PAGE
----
In the IP protocol, the checksum of a packet is calculated by treating the packet's header as a sequence of 16-bit words and taking the one's complement sum of all the words (except the word representing the checksum itself) and using the one's complement of the resulting sum as the checksum. Thus, upon receipt of a packet, the device can check for corruption by performing a 16-bit one's complement addition of all the words of the packet's header.
Various other Internet protocols use the same checksum process, such as ICMP (Internet Control Message Protocol) and IGMP (Internet Group Management Protocol). Other non-Internet protocols also might use a similar checksum process. Given that the checksums need to be calculated very quickly, it is advantageous to use the one's complement adder described above. In one prototype ASIC (application specific integrated circuit), operating with a 133 MHz clock speed, a one's complement addition operation is completed in about 7.5 ns.
FIG. 4 is a block diagram of a device 200 that uses a one's complement adder, such as one's complement adder 100 shown in FIG. 2, to quickly calculate and check checksums. Device 200 is shown comprising a packet processor 202 with one's complement adder 100. As packets pass through device 200, they are processed by logic circuits 204, 206. As the data from the packets passes from logic circuit 204 to logic circuit 206, it is read by checksum processor 202. In some implementations, the tap for checksum processor 202 is before all other active processing in device 200, in which case logic 204 would be replaced with a pass-though. However checksum processor 202 obtains the packet data, it processes the packet headers, as described above, using one's complement adder 100 to perform the one's complement addition. Checksum processor 202 outputs an error signal (“error” or “no error”) depending on the result of the addition. That error signal is used, among other uses, by logic circuit 206 to decide whether to drop a corrupted packet.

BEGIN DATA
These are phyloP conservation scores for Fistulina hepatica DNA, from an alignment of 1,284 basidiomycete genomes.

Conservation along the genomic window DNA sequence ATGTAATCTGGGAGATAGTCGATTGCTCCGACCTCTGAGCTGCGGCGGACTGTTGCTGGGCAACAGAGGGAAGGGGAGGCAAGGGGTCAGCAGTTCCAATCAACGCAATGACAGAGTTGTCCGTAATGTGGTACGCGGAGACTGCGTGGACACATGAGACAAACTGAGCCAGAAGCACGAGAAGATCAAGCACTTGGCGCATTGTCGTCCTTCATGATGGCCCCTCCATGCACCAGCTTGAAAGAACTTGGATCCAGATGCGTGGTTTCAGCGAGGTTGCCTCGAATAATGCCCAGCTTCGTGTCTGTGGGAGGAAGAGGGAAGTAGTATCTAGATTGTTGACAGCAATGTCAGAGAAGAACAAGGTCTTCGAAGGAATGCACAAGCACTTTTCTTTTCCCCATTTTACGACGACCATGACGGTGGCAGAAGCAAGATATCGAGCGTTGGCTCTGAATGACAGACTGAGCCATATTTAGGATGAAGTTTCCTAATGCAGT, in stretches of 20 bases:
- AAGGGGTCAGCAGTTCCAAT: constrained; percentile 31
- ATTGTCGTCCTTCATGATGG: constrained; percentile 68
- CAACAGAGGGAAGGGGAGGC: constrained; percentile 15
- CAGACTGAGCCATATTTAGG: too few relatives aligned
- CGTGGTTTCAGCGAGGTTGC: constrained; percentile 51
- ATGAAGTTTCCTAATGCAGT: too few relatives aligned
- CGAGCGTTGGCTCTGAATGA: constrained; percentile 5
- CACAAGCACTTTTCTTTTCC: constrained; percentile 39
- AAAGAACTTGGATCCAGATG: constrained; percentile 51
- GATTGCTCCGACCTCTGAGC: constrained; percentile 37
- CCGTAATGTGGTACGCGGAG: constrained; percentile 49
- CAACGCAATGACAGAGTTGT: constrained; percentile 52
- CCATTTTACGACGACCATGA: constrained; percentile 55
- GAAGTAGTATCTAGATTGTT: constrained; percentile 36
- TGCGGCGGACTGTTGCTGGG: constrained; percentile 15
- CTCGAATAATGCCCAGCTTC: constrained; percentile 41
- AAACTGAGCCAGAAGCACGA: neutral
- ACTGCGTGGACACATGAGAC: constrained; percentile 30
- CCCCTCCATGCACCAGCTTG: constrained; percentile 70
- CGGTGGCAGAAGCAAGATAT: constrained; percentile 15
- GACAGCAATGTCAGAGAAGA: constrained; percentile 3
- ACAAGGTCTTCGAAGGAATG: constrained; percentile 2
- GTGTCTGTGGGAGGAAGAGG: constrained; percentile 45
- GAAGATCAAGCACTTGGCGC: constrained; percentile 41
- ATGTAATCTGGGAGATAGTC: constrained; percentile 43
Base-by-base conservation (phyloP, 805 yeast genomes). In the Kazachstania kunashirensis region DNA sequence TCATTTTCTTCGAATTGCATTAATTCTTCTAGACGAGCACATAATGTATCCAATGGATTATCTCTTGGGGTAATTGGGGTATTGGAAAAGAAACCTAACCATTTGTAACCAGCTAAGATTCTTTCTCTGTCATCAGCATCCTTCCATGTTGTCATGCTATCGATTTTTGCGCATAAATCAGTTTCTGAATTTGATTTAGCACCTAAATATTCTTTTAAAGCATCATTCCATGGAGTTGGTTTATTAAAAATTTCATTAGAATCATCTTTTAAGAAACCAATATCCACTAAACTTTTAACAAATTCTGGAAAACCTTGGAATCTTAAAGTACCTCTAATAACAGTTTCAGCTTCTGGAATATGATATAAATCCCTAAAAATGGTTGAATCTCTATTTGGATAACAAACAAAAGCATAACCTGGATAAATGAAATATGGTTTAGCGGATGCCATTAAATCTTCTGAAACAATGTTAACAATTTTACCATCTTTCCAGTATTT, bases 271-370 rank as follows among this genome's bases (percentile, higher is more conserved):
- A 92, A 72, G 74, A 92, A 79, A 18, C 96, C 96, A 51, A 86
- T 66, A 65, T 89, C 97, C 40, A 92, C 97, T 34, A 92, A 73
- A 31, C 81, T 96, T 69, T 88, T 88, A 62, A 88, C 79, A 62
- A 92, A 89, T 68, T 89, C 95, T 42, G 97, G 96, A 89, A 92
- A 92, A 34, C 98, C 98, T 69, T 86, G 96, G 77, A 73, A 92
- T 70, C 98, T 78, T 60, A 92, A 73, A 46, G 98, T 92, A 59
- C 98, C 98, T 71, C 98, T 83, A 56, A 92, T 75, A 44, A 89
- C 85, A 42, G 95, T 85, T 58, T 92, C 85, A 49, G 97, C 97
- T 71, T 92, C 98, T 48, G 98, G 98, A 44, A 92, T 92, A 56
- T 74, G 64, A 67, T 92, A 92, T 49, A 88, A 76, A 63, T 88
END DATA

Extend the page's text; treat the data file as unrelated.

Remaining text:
The above description is illustrative and not restrictive. Many variations of the invention will become apparent to those of skill in the art upon review of this disclosure. For example, the one's complement adder of the present invention could be used in any other circuit needing a one's complement adder calculation. Also, the examples above generally operate on two addends at a time, however one skilled in the art would, after reading this disclosure, be able to generalize to adders with more than two addends without undue experimentation. Furthermore, although a multiplexer is used to select among the results provided by the two's complement adders, other selector logic could be used in place of a multiplexer. The scope of the invention should, therefore, be determined not with reference to the above description, but instead should be determined with reference to the appended claims along with their full scope of equivalents.
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|U.S. Classification||708/700, 715/856, 708/714, 714/807|
|International Classification||G06F7/50, G06F7/505|
|Cooperative Classification||G06F2207/3836, G06F7/505|
|May 18, 1999||AS||Assignment|
Owner name: SUN MICROSYSTEMS, INC., CALIFORNIA
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|Dec 12, 2015||AS||Assignment|
Owner name: ORACLE AMERICA, INC., CALIFORNIA